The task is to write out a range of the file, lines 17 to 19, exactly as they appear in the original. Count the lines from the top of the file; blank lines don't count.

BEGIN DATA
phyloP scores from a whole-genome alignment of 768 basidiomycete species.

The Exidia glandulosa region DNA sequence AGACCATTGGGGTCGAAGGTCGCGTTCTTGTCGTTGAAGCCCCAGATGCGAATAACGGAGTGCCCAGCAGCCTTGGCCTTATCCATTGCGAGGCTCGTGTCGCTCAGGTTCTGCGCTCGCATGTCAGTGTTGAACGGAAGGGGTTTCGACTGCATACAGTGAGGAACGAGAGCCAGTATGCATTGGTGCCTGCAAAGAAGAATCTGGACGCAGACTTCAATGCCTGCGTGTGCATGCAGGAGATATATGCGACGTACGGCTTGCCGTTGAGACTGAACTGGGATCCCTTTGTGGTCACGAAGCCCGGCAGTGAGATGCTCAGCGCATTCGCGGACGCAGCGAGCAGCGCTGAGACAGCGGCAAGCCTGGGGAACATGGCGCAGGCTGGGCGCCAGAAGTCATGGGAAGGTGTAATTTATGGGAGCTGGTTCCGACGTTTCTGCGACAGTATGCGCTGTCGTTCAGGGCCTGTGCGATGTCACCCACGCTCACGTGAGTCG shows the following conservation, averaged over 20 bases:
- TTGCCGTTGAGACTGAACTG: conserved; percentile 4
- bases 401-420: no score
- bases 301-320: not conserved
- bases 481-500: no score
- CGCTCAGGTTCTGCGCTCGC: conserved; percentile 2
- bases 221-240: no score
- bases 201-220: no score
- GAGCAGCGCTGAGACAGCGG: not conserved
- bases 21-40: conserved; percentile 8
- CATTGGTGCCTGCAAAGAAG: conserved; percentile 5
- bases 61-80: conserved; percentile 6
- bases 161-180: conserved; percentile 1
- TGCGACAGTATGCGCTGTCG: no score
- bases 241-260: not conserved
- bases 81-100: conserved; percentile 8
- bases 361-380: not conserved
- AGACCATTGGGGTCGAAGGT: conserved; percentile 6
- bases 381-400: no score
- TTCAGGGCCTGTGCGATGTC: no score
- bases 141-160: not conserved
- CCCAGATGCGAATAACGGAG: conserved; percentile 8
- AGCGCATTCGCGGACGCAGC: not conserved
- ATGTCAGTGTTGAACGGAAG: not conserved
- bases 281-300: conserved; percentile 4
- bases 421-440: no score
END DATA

- bases 81-100: conserved; percentile 8
- bases 361-380: not conserved
- AGACCATTGGGGTCGAAGGT: conserved; percentile 6